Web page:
Click the thumbnail at top for the BIG view
PEZ Sez: This is the first in a series of reviews that chronicle the creation and build of this custom Moots RSL. This is Part 1, where we start with the raw frame. Subsequent entries will look at the individual parts and components that went into this one of kind bike.
The idea started with a Moots RSL titanium frame, the newest road frame in their line, introduced for 2011 to be lighter & stiffer than any road frame they’d made before.
No Moots frame is complete without their famous Aligator – who used to be a toy in the office, and who’s voice squeezed out a “Mooots!” and inspired the name of the company.
Piece By Piece
This build took a long time to plan and create, and this review even longer. As I thoughtfully assembled the parts list and examined why I added each to this build, it became clear that this was more than a simple bike build and review. Taken as a whole it might become somewhat overwhelming, and while the whole is easily appreciated on the road, the examination of each part and component requires more than a cursory footnote or postage stamp sized photo…
Like a fine five course meal, you don’t lump everything on the plate at once, you take each course on its own – to be savoured, appreciated, and digested before the next delightful plate arrives. Only in this manner does the end result become a satisfying feast and not an unexpected trip to the vomitorium.
From The Smallest Idea
Creating a custom build is a lot more than just specing and building up a bike. It’s “custom”, it’s gonna be your baby, (or in this case MY baby) you’re gonna go places and ride rides like never before – just like storybook Mike, it’ll be me and my bike.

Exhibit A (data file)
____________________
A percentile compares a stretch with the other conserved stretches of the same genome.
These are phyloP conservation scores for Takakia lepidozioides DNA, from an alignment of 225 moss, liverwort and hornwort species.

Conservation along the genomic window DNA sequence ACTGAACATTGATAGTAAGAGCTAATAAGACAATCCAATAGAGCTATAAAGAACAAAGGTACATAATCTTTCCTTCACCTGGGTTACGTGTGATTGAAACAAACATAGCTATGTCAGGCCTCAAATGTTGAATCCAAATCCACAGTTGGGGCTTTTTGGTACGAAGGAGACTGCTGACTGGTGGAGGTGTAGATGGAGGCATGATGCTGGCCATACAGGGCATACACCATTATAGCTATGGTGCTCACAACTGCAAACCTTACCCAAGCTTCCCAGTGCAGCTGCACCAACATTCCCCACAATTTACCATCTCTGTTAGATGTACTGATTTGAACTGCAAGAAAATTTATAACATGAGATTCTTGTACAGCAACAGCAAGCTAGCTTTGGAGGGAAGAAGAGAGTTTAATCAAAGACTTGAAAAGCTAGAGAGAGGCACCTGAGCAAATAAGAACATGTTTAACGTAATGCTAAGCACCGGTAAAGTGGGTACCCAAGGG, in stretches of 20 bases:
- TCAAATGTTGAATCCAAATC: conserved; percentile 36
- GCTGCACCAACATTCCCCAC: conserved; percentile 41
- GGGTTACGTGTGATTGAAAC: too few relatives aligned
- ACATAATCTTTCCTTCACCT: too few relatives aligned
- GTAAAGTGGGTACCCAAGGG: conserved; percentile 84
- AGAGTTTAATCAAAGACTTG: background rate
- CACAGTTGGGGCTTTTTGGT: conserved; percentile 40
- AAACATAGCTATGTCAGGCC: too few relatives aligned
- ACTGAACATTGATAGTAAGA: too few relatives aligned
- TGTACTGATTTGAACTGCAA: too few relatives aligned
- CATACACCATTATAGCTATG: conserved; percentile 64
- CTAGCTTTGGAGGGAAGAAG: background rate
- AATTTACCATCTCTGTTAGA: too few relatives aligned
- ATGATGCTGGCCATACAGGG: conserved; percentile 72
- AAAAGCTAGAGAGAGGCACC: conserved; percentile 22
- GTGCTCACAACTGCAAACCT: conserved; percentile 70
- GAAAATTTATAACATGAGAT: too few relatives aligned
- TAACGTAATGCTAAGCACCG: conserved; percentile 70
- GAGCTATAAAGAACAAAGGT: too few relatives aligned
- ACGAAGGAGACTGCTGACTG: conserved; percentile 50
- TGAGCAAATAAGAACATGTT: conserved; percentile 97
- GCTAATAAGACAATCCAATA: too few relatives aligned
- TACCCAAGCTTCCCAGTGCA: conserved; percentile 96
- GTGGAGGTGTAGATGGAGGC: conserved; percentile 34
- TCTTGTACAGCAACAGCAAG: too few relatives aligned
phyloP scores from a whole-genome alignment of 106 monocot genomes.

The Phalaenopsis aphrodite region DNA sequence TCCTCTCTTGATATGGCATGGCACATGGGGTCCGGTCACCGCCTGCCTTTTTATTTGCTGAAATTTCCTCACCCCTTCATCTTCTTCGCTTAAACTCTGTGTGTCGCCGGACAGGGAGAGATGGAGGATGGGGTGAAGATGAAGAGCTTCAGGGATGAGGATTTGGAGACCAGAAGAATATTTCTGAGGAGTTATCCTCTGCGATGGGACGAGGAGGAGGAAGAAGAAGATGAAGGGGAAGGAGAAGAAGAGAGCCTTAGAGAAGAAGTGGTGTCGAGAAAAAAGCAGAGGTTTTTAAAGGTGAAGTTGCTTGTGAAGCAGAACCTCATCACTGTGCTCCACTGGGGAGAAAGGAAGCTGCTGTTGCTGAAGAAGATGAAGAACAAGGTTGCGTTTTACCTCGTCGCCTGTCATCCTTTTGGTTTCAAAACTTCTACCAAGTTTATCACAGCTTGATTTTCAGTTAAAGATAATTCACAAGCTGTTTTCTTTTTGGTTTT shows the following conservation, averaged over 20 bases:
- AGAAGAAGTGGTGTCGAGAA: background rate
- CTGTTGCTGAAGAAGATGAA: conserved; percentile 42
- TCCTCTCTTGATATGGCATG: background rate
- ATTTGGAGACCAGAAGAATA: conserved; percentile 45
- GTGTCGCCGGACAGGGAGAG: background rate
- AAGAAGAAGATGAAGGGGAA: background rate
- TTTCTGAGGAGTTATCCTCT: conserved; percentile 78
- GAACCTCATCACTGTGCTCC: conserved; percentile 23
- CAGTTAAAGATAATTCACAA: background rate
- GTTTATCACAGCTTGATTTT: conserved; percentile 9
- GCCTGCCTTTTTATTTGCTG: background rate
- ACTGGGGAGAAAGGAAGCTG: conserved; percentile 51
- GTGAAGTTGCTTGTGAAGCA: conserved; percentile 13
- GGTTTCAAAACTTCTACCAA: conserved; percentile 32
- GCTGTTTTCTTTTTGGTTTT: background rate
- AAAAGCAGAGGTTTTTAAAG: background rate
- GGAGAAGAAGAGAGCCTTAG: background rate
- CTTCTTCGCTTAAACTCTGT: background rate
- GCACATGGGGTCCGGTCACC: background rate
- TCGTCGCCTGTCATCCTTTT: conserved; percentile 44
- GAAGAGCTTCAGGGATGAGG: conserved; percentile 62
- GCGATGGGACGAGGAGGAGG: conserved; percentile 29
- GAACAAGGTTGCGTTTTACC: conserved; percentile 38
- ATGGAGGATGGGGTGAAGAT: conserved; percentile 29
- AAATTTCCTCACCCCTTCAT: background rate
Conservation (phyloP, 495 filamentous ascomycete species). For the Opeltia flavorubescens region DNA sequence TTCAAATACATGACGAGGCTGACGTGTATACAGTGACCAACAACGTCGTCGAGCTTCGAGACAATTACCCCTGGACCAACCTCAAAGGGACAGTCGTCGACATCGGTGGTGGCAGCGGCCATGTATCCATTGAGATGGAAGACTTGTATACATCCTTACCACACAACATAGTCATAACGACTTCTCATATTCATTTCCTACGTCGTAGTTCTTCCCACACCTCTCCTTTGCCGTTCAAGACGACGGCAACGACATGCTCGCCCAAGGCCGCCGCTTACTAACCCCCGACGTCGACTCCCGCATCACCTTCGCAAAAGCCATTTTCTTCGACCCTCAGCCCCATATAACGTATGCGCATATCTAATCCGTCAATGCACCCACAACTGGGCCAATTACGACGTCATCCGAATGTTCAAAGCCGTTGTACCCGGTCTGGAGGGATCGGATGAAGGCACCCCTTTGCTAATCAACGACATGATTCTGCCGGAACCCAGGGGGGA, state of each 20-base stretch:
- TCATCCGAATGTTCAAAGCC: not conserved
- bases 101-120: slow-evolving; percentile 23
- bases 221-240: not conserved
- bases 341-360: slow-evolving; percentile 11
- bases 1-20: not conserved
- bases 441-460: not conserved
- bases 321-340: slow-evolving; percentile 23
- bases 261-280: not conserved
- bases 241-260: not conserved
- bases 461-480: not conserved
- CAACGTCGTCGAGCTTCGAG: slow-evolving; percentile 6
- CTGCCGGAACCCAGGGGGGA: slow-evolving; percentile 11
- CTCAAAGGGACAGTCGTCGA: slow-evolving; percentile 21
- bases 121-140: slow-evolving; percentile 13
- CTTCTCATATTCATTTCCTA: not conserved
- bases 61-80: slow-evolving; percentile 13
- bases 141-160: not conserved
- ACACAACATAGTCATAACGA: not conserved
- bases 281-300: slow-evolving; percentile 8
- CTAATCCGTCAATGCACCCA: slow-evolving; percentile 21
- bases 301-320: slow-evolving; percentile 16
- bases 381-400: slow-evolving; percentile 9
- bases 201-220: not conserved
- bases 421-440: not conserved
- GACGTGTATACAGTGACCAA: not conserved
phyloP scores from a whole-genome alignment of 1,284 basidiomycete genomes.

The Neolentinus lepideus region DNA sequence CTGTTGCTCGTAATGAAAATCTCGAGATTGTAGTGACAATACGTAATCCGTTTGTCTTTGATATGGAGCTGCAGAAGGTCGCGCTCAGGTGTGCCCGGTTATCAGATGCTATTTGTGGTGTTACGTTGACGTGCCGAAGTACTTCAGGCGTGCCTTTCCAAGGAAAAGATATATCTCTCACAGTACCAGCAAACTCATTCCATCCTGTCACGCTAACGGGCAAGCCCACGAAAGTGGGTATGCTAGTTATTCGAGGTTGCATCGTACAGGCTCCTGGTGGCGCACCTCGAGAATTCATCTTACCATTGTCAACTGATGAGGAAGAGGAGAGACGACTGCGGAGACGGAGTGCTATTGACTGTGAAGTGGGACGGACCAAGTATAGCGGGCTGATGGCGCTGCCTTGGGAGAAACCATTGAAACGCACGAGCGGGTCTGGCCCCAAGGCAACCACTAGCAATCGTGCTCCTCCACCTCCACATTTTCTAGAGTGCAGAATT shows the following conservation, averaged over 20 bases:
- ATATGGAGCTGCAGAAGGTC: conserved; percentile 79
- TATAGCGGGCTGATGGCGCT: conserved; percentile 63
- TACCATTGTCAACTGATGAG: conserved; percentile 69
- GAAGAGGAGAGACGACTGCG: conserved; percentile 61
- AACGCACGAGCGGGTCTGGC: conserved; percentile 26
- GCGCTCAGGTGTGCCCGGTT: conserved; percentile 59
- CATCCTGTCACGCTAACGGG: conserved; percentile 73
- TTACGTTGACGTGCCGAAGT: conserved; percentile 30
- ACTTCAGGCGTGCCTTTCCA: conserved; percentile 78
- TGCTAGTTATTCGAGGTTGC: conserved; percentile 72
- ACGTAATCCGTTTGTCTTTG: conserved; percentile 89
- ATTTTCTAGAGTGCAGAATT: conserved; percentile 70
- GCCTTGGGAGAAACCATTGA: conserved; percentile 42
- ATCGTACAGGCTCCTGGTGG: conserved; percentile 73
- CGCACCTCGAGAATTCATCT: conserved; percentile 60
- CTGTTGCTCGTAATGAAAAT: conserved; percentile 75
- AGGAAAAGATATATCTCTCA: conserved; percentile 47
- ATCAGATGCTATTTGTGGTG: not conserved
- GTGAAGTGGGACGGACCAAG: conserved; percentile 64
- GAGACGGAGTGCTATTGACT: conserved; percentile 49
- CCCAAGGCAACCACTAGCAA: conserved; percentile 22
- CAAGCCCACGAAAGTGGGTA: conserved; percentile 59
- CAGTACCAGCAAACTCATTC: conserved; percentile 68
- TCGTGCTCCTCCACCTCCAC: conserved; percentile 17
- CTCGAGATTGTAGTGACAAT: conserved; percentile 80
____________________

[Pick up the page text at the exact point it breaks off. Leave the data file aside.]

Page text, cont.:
I’ve been lucky enough to dream up more than my share of custom builds, but I still think of each one as a special creation – a one off design that (I hope) no one else has – at least not yet. So I spend a fair amount of time noodling up ideas on what “kind” of bike I want, how it should look, and what overall personality it should evoke.
Titamium tubes ready to become bikes at Moots.
Somewhere in my mind was how to mate my growing appreciation of cycling’s golden years – Coppi-esque exploits in the mountains & epic days in the saddle – with a bike that would be a platform for my own two-wheeled heroics – whatever & however I could dream them up.
While the essential personality of the build was to evoke a classic ride from another era, the materials and components are all thoroughly modern.
The whole idea started with a Moots frameset. I’d never ridden one, but certainly knew about them, and had for several years now wanted to see for myself what the folks from Steamboat Springs Colorado have been so successfully building for 25 years.
I really wanted something to celebrate what Moots does best – build titanium bikes, clean, simple, and beautiful – to show off the raw metal materials and how unique they are in today’s world of carbon fiber-everyonehasone-ness.
Uncovered titanium tubes look as distinct as the way they ride. Covering this bike with paint was never an option, and when it comes to titanium, there’s just so much beauty in its natural look and color. Moots gives theirs a satin bead blasting, and in this case, nothing else is needed.
The raw metal ti finish of the frame harkens back to the days before carbon, when a real person welding up the tubes of your frame by hand was how most bikes were made, and the only way you could really be sure it was made right. It’s cool to know that a real person made this, not a robotic assembly line in a faceless factory.
My friend Ron commented on how much he liked the RSL’s looks – and while tube shaping has advanced dramatically in recent years, let’s not forget that when done right, a collection of straight metal tubes can make a bicycle in its purest form.
Moots marketing manager Jon Cariveau told me the RSL was conceived tube by tube and fitting by fitting, to build the lightest road frame in their line, while retaining the ride quality and durability that Moots values so much. (Read the PEZ Interview with Jon here.)